a-    This is the most important point. What are the components you are going to connect to it? How many harddisks you will connect to it? More harddisks, look for a motherboard with more SATA ports. Similarly, how many USB ports? How many PCI/PCIe expansion slot for cards like TV tuner, sound card and graphics card. How many system fans? Do you need HDMI or display port? Are you going to build a small PC? Select mATX. Do you want a mobo which is easier to work with? Go for ATX size.


b-    If you have selected a high-end CPU and high-end RAM, try to get a motherboard that has better cooling in the form of heatsink on mosfets etc and better power delivery for components. It is especially important if you are going to overclock. Try to get a motherboard that has all solid capacitors. Nowadays, even budget motherboards have solid capacitors. 


c-    Read the motherboard description on the manufacturer’s website. Usually, it has lots of marketing bullshit. But if it sounds right to you, go for it. It won’t make much difference anyway. Just don’t pay too much for the ‘unique’ features.

3-    My requirements from motherboard was, apart from support for 3570K, that it should have at least one PCI slot because I would be reusing the sound card from my old computer.

4-    This means MSI was out of the race as none of its enthusiast-grade motherboards (I am going to overclock) had PCI slot.

5-    Finally, I shortlisted Asus P8Z77-V and Gigabyte GA-Z77X-UD3H. The motherboard in my current computer is from Gigabyte and it is rock solid. But on GA-Z77X-UD3H I found the company has used Via chips for additional USB ports. On P8Z77-V Asus has used ASMedia chip which is better. Also, Asus has Gigabit LAN from Intel while Gigabyte uses Atheros chip for LAN. Again Asus solution is considered better.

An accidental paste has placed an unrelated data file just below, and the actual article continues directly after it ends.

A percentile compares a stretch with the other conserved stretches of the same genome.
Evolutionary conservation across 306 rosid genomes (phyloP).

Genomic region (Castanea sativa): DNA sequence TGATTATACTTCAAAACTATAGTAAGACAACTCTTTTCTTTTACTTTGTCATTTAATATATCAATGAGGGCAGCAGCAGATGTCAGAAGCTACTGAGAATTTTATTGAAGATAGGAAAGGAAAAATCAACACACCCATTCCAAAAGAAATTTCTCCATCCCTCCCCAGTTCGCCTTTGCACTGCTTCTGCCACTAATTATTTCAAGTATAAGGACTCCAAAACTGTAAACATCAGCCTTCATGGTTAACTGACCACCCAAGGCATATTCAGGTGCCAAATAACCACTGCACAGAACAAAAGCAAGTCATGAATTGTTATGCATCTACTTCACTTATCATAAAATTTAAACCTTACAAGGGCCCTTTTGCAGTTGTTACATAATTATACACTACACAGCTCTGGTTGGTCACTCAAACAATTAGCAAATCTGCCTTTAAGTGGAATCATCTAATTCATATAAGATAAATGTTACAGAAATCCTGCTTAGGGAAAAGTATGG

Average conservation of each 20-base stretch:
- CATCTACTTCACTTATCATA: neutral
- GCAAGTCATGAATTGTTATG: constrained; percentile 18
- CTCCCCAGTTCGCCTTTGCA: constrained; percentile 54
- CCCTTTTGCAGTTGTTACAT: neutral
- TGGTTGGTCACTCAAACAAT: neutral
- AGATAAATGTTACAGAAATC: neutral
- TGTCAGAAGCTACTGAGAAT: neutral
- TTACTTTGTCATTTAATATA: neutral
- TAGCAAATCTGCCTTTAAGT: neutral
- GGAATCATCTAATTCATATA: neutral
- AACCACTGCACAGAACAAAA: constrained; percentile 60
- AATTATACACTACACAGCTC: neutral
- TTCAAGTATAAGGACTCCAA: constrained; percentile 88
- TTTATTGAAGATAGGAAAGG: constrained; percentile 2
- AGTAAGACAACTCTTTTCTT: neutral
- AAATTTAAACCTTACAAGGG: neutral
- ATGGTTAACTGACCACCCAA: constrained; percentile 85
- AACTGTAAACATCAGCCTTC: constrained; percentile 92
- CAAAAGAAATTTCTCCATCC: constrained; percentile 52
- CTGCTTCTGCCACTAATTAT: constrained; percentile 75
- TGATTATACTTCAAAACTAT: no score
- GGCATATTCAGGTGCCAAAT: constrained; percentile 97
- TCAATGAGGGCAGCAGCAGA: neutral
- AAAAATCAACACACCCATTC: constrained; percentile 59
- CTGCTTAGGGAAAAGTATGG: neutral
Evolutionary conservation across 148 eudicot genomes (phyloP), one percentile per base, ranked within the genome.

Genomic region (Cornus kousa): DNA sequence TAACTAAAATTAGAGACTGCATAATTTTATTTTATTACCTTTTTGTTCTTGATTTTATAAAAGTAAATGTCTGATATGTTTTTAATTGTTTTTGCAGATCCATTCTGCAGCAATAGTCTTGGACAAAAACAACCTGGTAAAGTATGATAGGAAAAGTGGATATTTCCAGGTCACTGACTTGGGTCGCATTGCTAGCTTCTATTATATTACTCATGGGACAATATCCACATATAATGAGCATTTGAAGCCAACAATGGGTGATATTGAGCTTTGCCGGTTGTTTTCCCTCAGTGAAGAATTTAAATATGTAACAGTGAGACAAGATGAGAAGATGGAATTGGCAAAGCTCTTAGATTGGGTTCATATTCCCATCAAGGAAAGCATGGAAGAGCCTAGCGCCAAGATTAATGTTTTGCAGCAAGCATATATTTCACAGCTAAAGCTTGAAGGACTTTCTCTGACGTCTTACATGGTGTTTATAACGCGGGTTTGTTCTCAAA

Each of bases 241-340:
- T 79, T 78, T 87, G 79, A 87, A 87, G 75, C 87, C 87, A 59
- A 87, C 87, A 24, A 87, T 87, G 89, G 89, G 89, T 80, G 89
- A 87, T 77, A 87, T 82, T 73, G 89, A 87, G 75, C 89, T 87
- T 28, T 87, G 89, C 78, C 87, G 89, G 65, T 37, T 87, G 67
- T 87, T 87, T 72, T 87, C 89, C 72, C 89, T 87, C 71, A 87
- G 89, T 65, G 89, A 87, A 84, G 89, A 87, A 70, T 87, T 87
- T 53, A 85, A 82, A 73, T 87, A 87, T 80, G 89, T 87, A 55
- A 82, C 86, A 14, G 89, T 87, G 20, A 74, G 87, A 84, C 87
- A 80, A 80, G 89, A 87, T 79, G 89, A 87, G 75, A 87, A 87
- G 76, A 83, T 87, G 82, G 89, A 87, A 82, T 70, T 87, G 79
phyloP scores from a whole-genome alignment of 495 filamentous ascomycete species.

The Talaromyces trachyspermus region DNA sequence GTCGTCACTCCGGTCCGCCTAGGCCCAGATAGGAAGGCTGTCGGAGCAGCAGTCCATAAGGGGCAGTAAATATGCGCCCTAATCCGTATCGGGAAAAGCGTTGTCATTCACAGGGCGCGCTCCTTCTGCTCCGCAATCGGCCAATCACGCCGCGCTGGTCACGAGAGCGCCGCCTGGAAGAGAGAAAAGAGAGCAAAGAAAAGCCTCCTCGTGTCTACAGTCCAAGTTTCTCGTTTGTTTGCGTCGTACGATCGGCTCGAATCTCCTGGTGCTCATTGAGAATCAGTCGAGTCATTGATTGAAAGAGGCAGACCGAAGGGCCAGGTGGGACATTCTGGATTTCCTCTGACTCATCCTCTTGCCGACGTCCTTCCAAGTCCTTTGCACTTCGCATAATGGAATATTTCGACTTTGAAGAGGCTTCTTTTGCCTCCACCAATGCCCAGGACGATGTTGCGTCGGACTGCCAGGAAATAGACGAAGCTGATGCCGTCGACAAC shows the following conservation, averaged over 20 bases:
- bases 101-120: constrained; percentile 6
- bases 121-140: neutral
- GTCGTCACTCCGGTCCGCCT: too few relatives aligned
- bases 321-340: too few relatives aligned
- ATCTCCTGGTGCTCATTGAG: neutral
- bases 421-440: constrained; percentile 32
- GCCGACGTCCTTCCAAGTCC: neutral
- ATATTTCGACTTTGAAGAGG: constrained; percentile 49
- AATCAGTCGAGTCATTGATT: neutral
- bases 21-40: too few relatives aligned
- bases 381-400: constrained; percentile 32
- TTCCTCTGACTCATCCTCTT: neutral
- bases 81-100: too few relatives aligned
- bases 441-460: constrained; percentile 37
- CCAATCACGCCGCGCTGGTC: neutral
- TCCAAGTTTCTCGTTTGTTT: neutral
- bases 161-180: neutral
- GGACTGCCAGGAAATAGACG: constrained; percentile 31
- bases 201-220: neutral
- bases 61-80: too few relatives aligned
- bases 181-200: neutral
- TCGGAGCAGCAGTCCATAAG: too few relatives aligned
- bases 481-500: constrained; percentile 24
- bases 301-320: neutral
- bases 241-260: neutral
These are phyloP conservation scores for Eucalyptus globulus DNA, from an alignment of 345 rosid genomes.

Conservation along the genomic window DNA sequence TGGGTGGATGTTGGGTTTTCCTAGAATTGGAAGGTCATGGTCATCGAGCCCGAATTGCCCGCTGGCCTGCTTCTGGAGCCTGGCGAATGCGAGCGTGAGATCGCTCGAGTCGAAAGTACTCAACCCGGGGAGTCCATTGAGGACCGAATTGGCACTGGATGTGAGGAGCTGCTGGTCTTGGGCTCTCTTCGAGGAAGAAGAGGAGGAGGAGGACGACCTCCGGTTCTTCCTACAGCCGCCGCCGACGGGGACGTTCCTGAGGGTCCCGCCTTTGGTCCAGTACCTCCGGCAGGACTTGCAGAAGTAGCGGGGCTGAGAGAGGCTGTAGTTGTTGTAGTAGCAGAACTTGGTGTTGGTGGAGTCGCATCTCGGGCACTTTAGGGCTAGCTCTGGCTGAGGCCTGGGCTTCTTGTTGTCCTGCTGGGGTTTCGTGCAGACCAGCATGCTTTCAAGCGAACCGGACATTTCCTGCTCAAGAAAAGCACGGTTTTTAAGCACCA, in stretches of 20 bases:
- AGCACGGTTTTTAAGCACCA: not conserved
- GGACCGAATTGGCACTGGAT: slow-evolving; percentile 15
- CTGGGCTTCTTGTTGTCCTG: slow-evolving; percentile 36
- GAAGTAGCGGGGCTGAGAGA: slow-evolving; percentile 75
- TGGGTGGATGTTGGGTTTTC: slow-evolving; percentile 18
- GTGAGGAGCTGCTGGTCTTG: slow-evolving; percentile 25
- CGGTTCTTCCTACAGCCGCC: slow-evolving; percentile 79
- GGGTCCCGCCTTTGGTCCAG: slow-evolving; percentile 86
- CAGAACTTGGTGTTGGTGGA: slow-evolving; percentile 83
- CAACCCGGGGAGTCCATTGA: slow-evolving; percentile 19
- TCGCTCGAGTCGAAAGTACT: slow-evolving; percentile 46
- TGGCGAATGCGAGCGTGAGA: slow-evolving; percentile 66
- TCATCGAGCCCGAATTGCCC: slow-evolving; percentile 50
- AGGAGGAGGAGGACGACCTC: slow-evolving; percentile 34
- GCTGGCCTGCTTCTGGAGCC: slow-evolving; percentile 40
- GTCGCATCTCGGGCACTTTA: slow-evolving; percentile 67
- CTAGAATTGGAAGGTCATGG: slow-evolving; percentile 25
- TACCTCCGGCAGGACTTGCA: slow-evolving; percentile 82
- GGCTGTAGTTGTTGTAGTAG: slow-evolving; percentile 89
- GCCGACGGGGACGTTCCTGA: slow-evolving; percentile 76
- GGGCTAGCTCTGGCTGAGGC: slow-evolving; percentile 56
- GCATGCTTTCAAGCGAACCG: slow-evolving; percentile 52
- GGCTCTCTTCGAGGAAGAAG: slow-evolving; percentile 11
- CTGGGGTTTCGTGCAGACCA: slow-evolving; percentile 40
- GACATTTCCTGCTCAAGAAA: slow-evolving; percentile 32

6-    Asus one is expensive by a few thousands rupees and despite whatever perceived flaws, I gave Gigabyte serious thought. But finally went with Asus because:

a-    It has fantastic support for controlling chassis fans. I love control over my machines. It may not matter to most people but is a big deal for me. Though I must add that even among Asus motherboards only P8Z77-V or better models have this feature.


b-    It supports Wi-Fi out of the box with help of an add-on card which is bundled. It supports hotspot functionality.


c-    Better choice of IO chips – Intel gigabit LAN,  Asmedia etc


d-    Fast and responsive bios


e-    Features like Turbo Boost for USB transfer work which seem more than just marketing talk


f-    There is a Thunderbolt header built on the motherboard and the talk is that Asus will soon offer an add-on panel that will connect to it. May help in future.

That’s all about the motherboard. Sounds little complicated but in reality isn’t so. When you start looking for boards in your budget, there aren’t many choices out there. I have also skipped a lot of details in a bid to keep it simple. But if there are questions, please go ahead... 

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The right processor


First a rare 10-minute video from AMD


 Amazing that we can buy such technology for less than Rs 5000. No?